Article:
Khan writes further that every day, Khwaja’s followers used to bring a cow and they used to slaughter it near a prominent temple where the local Raja and Hindus used to pray, and cook kebabs from the cow’s meat to eat, just to show contempt towards the local Hindus.
Chishti had come to India to fight Jihad on the side of Sultan Muhammad Ghauri against the Hindu King Prithviraj Chauhan. Chishti had credited himself for Prithviraj’s capture, writing, “We have seized Pithaura (Prithviraj) and handed him to the army of Islam.”
Moinuddin and forced conversions of Hindus
Khan writes that none of the Sufi saints had come to India with the idea of ‘peace and love.’ Instead, they had come as a part of invading armies or had participated in Jihadi wars against Hindu kings, aimed at capturing their kingdoms and wealth and enslavement of their people. While Moinuddin fought for Mohammad Ghauri, Nizamuddin Aulia fought for Sultan Alauddin.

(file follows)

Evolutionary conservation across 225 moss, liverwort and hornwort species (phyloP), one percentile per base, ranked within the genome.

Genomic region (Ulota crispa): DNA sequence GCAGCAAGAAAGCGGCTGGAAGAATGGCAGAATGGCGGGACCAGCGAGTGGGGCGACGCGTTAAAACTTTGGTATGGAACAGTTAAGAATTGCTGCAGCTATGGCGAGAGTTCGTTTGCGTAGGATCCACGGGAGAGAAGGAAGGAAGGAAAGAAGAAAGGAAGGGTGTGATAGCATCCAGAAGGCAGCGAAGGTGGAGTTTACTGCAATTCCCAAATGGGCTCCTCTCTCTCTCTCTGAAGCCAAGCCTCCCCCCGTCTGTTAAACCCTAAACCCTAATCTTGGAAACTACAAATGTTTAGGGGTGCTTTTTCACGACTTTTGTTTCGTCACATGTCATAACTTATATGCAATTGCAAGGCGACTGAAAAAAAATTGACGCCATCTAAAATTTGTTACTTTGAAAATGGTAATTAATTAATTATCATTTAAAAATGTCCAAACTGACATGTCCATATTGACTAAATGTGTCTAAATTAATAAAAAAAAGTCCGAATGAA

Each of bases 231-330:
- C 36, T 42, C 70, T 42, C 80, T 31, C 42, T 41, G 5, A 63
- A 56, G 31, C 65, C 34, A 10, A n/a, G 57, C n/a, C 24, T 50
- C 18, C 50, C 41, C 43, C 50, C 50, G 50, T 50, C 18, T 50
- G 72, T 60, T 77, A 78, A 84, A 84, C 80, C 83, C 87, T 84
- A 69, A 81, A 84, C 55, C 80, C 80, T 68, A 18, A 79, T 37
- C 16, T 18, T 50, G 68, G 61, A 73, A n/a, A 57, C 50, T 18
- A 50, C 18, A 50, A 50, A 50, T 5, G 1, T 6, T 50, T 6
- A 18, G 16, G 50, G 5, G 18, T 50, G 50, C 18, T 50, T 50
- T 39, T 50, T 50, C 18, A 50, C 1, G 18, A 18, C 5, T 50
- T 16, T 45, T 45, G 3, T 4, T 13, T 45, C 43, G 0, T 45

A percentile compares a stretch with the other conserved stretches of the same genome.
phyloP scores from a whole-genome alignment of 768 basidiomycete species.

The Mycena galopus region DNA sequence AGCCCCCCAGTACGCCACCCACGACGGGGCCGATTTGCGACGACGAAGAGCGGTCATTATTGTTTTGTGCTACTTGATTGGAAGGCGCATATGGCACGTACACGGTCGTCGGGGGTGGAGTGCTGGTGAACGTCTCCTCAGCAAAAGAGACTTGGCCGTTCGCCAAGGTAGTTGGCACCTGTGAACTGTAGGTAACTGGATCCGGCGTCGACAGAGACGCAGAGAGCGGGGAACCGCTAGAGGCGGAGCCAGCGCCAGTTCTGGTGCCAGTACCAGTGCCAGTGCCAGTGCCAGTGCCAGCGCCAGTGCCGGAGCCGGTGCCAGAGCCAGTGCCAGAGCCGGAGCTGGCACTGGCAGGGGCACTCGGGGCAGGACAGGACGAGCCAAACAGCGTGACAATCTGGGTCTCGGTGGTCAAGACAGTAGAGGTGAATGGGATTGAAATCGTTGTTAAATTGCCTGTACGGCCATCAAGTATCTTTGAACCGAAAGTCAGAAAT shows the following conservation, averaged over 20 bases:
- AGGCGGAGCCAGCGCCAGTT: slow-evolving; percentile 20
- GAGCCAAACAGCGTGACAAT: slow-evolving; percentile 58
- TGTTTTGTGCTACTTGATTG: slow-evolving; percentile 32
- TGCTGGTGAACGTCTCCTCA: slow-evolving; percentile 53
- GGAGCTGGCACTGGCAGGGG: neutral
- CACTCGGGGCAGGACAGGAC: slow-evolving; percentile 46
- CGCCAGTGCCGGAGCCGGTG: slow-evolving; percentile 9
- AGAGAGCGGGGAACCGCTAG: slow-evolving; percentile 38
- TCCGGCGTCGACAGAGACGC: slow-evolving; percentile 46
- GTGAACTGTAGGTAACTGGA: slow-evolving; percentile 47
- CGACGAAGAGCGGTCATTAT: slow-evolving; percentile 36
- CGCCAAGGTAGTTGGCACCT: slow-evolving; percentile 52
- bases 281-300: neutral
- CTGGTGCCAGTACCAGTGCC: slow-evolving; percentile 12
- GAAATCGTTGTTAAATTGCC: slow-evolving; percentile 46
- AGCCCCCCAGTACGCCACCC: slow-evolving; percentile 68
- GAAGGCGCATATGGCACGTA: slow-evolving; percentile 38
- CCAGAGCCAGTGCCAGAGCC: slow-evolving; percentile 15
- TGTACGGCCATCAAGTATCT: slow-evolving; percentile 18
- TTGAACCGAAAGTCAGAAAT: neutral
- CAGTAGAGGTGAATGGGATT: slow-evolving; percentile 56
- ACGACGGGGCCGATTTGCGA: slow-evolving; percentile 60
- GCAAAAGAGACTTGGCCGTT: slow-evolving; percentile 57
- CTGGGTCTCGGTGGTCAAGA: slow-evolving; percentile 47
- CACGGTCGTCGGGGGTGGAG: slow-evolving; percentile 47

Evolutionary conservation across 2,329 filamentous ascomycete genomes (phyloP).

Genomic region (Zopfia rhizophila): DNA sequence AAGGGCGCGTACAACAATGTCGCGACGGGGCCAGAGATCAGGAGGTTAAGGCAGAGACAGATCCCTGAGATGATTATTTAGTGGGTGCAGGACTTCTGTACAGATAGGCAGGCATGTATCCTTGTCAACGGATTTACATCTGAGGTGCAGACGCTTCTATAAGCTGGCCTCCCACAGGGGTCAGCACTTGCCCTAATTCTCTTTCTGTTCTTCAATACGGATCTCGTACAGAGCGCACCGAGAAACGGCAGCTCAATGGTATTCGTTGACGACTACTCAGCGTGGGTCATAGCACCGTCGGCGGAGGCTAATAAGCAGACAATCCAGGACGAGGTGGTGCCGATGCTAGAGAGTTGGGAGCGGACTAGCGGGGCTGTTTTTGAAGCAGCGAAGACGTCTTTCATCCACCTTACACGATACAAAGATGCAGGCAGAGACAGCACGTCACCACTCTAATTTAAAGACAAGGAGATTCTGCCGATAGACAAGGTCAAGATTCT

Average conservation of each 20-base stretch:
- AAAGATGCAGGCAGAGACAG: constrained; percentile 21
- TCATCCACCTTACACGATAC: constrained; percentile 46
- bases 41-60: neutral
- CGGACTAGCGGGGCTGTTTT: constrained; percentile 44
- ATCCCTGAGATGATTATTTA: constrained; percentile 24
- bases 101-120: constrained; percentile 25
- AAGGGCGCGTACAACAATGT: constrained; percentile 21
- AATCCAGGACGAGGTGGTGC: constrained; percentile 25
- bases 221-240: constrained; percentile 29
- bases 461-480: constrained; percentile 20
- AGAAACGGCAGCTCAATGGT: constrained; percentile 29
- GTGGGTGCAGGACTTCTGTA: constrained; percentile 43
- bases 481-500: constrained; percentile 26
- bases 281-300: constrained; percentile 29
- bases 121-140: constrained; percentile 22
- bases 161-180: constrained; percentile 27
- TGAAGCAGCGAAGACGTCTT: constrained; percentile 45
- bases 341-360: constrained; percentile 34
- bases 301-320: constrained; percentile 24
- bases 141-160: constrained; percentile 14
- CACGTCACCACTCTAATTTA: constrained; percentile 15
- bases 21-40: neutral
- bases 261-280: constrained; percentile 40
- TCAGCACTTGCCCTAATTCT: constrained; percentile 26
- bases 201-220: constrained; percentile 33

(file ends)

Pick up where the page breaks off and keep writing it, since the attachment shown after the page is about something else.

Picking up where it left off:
Khan writes, Moinuddin and Nizamuddin were among the most revered Sufi saints. However, instead of adopting a missionary approach toward spreading Islam, they were the spiritual and moral supporters of the bloody Jihad waged by Islamic invaders. In Kashmir, it was the Sufis who had inspired the destruction of Hindu temples, the slaughter of Hindus, and their forced conversions.
Khan further writes that while Muslim rules were incessantly undertaking bloody wars against Hindus, calling it Jihad, resulting in the slaughter and enslavement of tens of thousands of Hindus, not a single Sufi saint ever objected to this cruel practice. They never asked the Islamic rulers to stop conversions by the sword and said that they can achieve it by peaceful means. Instead, they lent the rulers their unflinching support, and even actively participated in their wars.
It is said that Khwaja Moinuddin actively took part in Ghori’s war against Prithviraj Chauhan. Additionally, he is charged with supporting slavery, abduction, and forced conversions of Hindu women. One cannot overlook the other key details of slavery, brutality, and bloodshed heaped upon numerous Hindus in order to erect the edifices of this notion, even though Sufism has been successfully promulgated as a mystic, musical, and “cool” version of Islam with ideas sold commercially by music artistes and Bollywood.